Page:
When the Toronto Blue Jays won the World Series, they were given the key to the city. A bunch of hired American millionaires were celebrated by a Canadian city for their ability to play a silly game most Canadians care little about. Yet one of our own is declared the most beautiful woman in the Universe (which, I know, is innately silly) and she isn’t allowed to open a festival in her home town. Is the foolishness of this scenario not apparent?

I don’t watch beauty pageants. I think they’re silly. But they’re no more silly than any other arbitrary contest, like baseball games and synchronized swimming. The fact remains that Natalie Glebova is the world champion of her particular silly activity. Prancing on stage in a bikini may not have any social utility, but neither does hitting a ball with a stick, floating in sync or, for that matter, winning Canadian Idol. So if we’re going to allow our champion athletes and idol singers to revel in their achievements, then we must extend the same courtesy to Natalie. After all, in the world of high level competition, only spelling bees produce champions with any truly useful skills.

 
 

Responses From Readers:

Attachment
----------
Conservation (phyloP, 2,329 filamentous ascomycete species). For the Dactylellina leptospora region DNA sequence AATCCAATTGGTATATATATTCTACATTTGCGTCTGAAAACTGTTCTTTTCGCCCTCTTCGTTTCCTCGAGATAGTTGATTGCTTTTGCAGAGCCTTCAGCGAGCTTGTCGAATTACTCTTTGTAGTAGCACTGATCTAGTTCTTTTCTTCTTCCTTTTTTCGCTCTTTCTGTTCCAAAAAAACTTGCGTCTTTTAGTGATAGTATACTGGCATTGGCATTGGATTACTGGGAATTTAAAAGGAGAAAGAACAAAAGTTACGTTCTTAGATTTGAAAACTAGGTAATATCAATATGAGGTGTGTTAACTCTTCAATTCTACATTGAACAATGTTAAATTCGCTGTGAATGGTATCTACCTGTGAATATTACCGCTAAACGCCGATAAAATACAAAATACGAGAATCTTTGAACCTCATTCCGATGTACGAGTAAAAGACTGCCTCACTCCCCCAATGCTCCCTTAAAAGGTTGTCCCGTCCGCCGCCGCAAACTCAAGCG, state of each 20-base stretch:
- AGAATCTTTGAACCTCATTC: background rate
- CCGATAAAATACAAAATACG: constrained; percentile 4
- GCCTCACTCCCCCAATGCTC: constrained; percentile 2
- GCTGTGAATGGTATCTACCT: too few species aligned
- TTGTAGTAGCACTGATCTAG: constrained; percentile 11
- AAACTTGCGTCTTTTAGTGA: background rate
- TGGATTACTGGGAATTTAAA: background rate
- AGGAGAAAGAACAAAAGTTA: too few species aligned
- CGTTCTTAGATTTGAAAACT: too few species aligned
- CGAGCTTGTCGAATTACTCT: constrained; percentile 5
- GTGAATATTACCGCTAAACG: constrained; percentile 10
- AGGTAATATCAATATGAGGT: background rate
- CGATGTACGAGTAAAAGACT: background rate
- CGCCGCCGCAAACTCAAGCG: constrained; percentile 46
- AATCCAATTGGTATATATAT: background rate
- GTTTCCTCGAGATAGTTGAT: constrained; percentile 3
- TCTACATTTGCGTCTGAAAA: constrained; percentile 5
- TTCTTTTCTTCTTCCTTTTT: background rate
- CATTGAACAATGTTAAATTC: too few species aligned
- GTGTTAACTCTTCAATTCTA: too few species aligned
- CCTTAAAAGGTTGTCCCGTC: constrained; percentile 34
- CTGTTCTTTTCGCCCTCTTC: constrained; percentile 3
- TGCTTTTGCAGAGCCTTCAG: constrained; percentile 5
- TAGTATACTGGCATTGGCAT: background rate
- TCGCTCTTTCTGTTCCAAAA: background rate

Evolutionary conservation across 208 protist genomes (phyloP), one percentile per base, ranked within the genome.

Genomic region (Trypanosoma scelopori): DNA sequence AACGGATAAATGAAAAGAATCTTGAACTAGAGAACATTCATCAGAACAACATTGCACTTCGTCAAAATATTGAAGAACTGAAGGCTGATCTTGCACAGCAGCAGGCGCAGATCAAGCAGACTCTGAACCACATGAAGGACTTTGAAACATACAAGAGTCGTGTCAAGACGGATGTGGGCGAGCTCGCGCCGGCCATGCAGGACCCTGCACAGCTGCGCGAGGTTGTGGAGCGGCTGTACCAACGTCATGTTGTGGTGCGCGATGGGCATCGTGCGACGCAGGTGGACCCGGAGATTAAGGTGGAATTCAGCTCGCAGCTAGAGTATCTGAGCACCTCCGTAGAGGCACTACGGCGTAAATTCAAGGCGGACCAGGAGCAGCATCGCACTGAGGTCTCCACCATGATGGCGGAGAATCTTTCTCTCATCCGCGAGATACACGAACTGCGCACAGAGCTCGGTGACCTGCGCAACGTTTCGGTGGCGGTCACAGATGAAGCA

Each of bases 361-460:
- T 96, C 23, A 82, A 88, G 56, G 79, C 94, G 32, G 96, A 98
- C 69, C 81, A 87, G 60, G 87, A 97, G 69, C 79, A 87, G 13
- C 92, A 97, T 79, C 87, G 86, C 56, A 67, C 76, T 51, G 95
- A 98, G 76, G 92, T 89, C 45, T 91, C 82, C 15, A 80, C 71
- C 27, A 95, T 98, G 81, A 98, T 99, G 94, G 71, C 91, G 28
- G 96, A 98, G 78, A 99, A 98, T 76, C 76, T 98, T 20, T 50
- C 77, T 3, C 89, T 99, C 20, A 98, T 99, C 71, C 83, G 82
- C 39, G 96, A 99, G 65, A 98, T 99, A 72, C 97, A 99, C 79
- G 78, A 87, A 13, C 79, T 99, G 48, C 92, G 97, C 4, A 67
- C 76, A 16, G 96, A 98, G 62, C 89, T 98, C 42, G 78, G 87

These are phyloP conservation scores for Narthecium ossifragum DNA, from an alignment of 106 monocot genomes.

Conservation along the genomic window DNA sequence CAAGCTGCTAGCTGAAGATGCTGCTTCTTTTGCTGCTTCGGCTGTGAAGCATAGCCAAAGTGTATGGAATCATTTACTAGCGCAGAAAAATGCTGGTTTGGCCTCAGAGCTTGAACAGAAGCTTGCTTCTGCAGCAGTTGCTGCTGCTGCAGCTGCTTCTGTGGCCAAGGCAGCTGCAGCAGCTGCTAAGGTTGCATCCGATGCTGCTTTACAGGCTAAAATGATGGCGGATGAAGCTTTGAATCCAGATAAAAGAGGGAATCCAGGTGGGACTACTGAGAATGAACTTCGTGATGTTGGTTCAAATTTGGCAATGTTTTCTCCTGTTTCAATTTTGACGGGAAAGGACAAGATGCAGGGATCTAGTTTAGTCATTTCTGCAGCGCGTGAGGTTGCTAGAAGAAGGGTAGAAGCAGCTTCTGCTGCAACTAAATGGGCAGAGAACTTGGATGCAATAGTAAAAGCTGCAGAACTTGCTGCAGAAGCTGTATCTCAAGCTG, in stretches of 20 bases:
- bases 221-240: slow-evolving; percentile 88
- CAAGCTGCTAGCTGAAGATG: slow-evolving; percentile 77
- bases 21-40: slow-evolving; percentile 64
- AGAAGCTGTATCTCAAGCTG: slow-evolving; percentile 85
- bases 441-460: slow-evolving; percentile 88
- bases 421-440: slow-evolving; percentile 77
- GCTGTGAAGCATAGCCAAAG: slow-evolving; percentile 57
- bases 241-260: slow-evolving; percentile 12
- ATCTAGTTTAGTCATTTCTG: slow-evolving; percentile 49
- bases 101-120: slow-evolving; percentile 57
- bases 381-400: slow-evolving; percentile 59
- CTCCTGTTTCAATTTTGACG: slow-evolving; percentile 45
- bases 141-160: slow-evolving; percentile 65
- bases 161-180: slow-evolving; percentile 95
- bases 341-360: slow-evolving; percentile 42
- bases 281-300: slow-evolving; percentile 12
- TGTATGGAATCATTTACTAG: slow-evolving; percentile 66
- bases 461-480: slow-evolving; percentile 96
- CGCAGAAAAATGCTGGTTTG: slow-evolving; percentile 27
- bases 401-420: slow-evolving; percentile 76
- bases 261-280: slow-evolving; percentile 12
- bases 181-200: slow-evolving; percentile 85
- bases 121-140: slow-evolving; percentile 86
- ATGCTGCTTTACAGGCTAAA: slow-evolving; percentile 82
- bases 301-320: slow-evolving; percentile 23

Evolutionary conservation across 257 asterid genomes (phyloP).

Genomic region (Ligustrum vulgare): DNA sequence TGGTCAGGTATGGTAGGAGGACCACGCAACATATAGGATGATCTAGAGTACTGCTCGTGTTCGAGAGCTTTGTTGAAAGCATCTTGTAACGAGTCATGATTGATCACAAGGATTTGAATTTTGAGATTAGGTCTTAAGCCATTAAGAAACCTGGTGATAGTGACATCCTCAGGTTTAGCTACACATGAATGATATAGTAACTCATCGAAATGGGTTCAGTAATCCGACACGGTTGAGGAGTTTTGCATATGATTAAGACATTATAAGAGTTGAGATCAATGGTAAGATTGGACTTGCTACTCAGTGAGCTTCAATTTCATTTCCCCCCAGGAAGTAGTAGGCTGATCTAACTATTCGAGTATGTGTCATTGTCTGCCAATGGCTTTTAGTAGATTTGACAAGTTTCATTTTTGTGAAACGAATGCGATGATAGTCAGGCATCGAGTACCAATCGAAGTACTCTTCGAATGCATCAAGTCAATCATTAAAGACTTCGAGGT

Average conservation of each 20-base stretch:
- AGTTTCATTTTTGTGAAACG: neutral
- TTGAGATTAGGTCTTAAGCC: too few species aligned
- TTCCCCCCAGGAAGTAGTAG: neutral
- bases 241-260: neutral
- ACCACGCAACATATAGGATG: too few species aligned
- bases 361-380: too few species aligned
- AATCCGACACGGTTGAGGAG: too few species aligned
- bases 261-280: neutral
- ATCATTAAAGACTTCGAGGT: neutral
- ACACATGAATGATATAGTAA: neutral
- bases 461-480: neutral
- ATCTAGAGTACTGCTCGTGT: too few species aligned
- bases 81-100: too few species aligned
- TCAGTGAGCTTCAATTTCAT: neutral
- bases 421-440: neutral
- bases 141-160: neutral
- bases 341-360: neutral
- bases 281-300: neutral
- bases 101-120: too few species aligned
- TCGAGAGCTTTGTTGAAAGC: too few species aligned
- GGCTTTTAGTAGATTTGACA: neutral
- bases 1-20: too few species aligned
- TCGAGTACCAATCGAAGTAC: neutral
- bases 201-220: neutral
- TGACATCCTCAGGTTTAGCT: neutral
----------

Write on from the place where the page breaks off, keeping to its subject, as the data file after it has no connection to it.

“Athletic success requires diligence”

Peter Artkin, Unionville
Toronto Star, Aug 1, 2005

If Raywat Deonandan, an international health consultant and epidemiologist, really believes that high-level competition does not develop any useful skills, we can only hope that he peddles his consultations internationally and does not publicize that he is from Canada.

He places no value on the perseverance and teamwork necessary for professional athletic success. He dismisses the ’92 Blue Jays as “a bunch of American millionaires.” That group was definitely not “a bunch” but a team, which not only achieved great success but also brought incredible joy, civility and a bonding camaraderie to our city as we celebrated their championship runs. The real beauty of athletic brilliance surpasses national borders.

Many of us fall short of our dreams but the skills we learn along the way help us to forge healthy lifestyles, provide leadership in our communities and become team-oriented problem-solvers. Is there any coincidence that extracurricular activities (especially team activities) are a prized addition to a university application?

The skills necessary to be a high performance athlete can only be produced through years of diligence. Sidney Crosby didn’t “just become” a super hockey player. As for your prized spelling skills, apparently there’s Spell Check.


Raywat Deonandan is the author of Divine Elemental (TSAR Books, 2003) and Sweet Like Saltwater (TSAR Books, 1999), winner of the national book award of the nation of Guyana. www.deonandan.com.